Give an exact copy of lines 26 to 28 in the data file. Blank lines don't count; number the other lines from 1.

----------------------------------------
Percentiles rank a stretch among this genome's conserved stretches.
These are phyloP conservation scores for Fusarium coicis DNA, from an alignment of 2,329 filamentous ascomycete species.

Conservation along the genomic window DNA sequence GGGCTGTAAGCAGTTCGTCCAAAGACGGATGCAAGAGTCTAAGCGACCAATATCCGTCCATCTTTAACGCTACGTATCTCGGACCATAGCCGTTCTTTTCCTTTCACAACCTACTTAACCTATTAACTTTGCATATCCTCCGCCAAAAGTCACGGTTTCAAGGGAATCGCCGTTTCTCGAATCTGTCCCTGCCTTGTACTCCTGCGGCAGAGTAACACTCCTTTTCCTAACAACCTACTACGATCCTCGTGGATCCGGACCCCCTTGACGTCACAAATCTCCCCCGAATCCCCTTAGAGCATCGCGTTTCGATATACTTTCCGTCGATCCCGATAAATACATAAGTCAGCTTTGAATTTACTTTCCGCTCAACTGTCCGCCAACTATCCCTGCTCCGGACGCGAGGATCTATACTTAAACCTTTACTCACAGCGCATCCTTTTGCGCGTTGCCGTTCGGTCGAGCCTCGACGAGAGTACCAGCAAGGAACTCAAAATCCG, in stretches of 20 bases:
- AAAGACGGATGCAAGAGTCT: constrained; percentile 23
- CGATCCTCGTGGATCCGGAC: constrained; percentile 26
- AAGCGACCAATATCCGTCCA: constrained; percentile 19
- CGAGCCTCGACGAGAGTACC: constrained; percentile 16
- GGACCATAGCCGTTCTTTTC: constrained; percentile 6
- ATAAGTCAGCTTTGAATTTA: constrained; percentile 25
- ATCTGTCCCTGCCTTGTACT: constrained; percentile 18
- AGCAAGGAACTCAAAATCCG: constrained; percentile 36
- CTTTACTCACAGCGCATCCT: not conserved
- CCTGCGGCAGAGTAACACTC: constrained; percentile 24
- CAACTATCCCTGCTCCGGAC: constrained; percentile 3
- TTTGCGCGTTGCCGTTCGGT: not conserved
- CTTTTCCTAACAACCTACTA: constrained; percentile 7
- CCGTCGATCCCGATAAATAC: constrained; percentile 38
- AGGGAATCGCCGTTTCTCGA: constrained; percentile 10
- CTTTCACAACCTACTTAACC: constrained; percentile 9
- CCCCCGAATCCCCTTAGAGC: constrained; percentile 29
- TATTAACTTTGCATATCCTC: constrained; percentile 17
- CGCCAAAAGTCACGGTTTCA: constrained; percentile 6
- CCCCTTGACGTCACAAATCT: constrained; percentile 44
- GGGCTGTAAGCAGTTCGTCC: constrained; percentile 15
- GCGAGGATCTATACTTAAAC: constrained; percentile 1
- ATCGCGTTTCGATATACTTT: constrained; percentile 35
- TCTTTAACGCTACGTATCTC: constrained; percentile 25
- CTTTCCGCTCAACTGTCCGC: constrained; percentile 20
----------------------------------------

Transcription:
- ATCGCGTTTCGATATACTTT: constrained; percentile 35
- TCTTTAACGCTACGTATCTC: constrained; percentile 25
- CTTTCCGCTCAACTGTCCGC: constrained; percentile 20